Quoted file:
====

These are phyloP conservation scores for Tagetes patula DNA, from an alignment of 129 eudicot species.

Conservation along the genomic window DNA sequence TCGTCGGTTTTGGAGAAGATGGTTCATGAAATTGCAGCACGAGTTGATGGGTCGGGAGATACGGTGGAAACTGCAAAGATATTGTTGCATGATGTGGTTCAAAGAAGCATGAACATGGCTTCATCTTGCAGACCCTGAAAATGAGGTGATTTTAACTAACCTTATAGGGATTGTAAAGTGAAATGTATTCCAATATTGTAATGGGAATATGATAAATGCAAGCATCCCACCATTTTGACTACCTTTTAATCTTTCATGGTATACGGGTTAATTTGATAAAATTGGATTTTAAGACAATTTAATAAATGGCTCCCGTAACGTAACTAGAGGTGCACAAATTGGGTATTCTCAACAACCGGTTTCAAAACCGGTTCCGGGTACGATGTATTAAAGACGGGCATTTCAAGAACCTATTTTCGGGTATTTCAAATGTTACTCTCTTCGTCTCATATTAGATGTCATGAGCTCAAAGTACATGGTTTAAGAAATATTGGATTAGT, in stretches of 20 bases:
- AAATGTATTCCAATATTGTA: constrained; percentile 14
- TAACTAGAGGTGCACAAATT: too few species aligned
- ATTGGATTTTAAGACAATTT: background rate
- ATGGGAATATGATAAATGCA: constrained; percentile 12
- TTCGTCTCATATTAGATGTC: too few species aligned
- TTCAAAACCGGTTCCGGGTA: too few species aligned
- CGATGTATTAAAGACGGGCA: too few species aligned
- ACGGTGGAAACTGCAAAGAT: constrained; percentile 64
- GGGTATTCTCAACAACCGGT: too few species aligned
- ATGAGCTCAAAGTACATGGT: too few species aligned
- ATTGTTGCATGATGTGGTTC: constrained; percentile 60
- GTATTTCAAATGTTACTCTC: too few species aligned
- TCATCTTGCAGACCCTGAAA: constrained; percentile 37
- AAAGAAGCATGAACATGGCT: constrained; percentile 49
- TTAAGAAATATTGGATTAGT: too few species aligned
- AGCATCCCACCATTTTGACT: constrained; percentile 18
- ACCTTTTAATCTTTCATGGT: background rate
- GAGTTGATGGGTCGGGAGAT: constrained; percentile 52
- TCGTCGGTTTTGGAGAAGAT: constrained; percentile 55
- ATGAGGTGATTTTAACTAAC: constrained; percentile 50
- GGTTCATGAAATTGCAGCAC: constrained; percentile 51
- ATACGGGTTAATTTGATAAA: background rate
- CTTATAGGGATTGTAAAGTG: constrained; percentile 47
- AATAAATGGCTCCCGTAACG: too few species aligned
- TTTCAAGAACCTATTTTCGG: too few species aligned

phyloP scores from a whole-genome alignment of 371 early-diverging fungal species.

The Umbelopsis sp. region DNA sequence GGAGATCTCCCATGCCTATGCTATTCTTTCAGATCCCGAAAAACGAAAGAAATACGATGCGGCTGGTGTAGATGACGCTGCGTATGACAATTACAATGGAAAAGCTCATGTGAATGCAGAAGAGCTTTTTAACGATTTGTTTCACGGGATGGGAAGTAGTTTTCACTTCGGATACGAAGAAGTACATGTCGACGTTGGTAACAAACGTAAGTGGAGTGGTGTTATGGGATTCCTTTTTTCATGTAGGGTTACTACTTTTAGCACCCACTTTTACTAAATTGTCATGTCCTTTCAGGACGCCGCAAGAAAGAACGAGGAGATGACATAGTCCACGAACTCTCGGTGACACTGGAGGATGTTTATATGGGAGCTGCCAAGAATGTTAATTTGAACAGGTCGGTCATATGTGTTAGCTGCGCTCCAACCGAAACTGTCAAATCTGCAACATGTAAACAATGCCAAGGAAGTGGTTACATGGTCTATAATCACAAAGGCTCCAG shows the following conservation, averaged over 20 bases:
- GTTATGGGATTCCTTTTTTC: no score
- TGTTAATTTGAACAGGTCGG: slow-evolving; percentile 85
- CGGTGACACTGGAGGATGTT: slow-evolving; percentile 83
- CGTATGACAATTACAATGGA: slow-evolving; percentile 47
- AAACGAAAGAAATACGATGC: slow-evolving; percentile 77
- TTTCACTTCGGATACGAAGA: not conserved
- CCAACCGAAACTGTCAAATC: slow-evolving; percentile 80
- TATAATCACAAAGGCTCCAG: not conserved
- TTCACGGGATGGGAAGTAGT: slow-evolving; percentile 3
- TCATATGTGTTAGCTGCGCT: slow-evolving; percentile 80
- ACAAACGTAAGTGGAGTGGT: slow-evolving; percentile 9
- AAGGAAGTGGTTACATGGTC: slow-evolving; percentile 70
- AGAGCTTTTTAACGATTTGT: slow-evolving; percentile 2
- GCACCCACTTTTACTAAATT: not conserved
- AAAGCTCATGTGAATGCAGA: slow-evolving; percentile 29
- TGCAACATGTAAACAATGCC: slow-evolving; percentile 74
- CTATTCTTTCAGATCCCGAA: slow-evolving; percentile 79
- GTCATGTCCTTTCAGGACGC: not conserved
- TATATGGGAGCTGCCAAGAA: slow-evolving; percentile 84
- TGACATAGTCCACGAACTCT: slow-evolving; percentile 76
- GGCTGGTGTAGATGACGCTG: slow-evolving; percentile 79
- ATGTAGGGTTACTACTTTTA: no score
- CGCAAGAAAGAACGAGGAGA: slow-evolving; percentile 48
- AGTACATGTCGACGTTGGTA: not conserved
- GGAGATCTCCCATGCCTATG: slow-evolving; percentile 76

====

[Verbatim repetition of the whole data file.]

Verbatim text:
These are phyloP conservation scores for Tagetes patula DNA, from an alignment of 129 eudicot species.

Conservation along the genomic window DNA sequence TCGTCGGTTTTGGAGAAGATGGTTCATGAAATTGCAGCACGAGTTGATGGGTCGGGAGATACGGTGGAAACTGCAAAGATATTGTTGCATGATGTGGTTCAAAGAAGCATGAACATGGCTTCATCTTGCAGACCCTGAAAATGAGGTGATTTTAACTAACCTTATAGGGATTGTAAAGTGAAATGTATTCCAATATTGTAATGGGAATATGATAAATGCAAGCATCCCACCATTTTGACTACCTTTTAATCTTTCATGGTATACGGGTTAATTTGATAAAATTGGATTTTAAGACAATTTAATAAATGGCTCCCGTAACGTAACTAGAGGTGCACAAATTGGGTATTCTCAACAACCGGTTTCAAAACCGGTTCCGGGTACGATGTATTAAAGACGGGCATTTCAAGAACCTATTTTCGGGTATTTCAAATGTTACTCTCTTCGTCTCATATTAGATGTCATGAGCTCAAAGTACATGGTTTAAGAAATATTGGATTAGT, in stretches of 20 bases:
- AAATGTATTCCAATATTGTA: constrained; percentile 14
- TAACTAGAGGTGCACAAATT: too few species aligned
- ATTGGATTTTAAGACAATTT: background rate
- ATGGGAATATGATAAATGCA: constrained; percentile 12
- TTCGTCTCATATTAGATGTC: too few species aligned
- TTCAAAACCGGTTCCGGGTA: too few species aligned
- CGATGTATTAAAGACGGGCA: too few species aligned
- ACGGTGGAAACTGCAAAGAT: constrained; percentile 64
- GGGTATTCTCAACAACCGGT: too few species aligned
- ATGAGCTCAAAGTACATGGT: too few species aligned
- ATTGTTGCATGATGTGGTTC: constrained; percentile 60
- GTATTTCAAATGTTACTCTC: too few species aligned
- TCATCTTGCAGACCCTGAAA: constrained; percentile 37
- AAAGAAGCATGAACATGGCT: constrained; percentile 49
- TTAAGAAATATTGGATTAGT: too few species aligned
- AGCATCCCACCATTTTGACT: constrained; percentile 18
- ACCTTTTAATCTTTCATGGT: background rate
- GAGTTGATGGGTCGGGAGAT: constrained; percentile 52
- TCGTCGGTTTTGGAGAAGAT: constrained; percentile 55
- ATGAGGTGATTTTAACTAAC: constrained; percentile 50
- GGTTCATGAAATTGCAGCAC: constrained; percentile 51
- ATACGGGTTAATTTGATAAA: background rate
- CTTATAGGGATTGTAAAGTG: constrained; percentile 47
- AATAAATGGCTCCCGTAACG: too few species aligned
- TTTCAAGAACCTATTTTCGG: too few species aligned

phyloP scores from a whole-genome alignment of 371 early-diverging fungal species.

The Umbelopsis sp. region DNA sequence GGAGATCTCCCATGCCTATGCTATTCTTTCAGATCCCGAAAAACGAAAGAAATACGATGCGGCTGGTGTAGATGACGCTGCGTATGACAATTACAATGGAAAAGCTCATGTGAATGCAGAAGAGCTTTTTAACGATTTGTTTCACGGGATGGGAAGTAGTTTTCACTTCGGATACGAAGAAGTACATGTCGACGTTGGTAACAAACGTAAGTGGAGTGGTGTTATGGGATTCCTTTTTTCATGTAGGGTTACTACTTTTAGCACCCACTTTTACTAAATTGTCATGTCCTTTCAGGACGCCGCAAGAAAGAACGAGGAGATGACATAGTCCACGAACTCTCGGTGACACTGGAGGATGTTTATATGGGAGCTGCCAAGAATGTTAATTTGAACAGGTCGGTCATATGTGTTAGCTGCGCTCCAACCGAAACTGTCAAATCTGCAACATGTAAACAATGCCAAGGAAGTGGTTACATGGTCTATAATCACAAAGGCTCCAG shows the following conservation, averaged over 20 bases:
- GTTATGGGATTCCTTTTTTC: no score
- TGTTAATTTGAACAGGTCGG: slow-evolving; percentile 85
- CGGTGACACTGGAGGATGTT: slow-evolving; percentile 83
- CGTATGACAATTACAATGGA: slow-evolving; percentile 47
- AAACGAAAGAAATACGATGC: slow-evolving; percentile 77
- TTTCACTTCGGATACGAAGA: not conserved
- CCAACCGAAACTGTCAAATC: slow-evolving; percentile 80
- TATAATCACAAAGGCTCCAG: not conserved
- TTCACGGGATGGGAAGTAGT: slow-evolving; percentile 3
- TCATATGTGTTAGCTGCGCT: slow-evolving; percentile 80
- ACAAACGTAAGTGGAGTGGT: slow-evolving; percentile 9
- AAGGAAGTGGTTACATGGTC: slow-evolving; percentile 70
- AGAGCTTTTTAACGATTTGT: slow-evolving; percentile 2
- GCACCCACTTTTACTAAATT: not conserved
- AAAGCTCATGTGAATGCAGA: slow-evolving; percentile 29
- TGCAACATGTAAACAATGCC: slow-evolving; percentile 74
- CTATTCTTTCAGATCCCGAA: slow-evolving; percentile 79
- GTCATGTCCTTTCAGGACGC: not conserved
- TATATGGGAGCTGCCAAGAA: slow-evolving; percentile 84
- TGACATAGTCCACGAACTCT: slow-evolving; percentile 76
- GGCTGGTGTAGATGACGCTG: slow-evolving; percentile 79
- ATGTAGGGTTACTACTTTTA: no score
- CGCAAGAAAGAACGAGGAGA: slow-evolving; percentile 48
- AGTACATGTCGACGTTGGTA: not conserved
- GGAGATCTCCCATGCCTATG: slow-evolving; percentile 76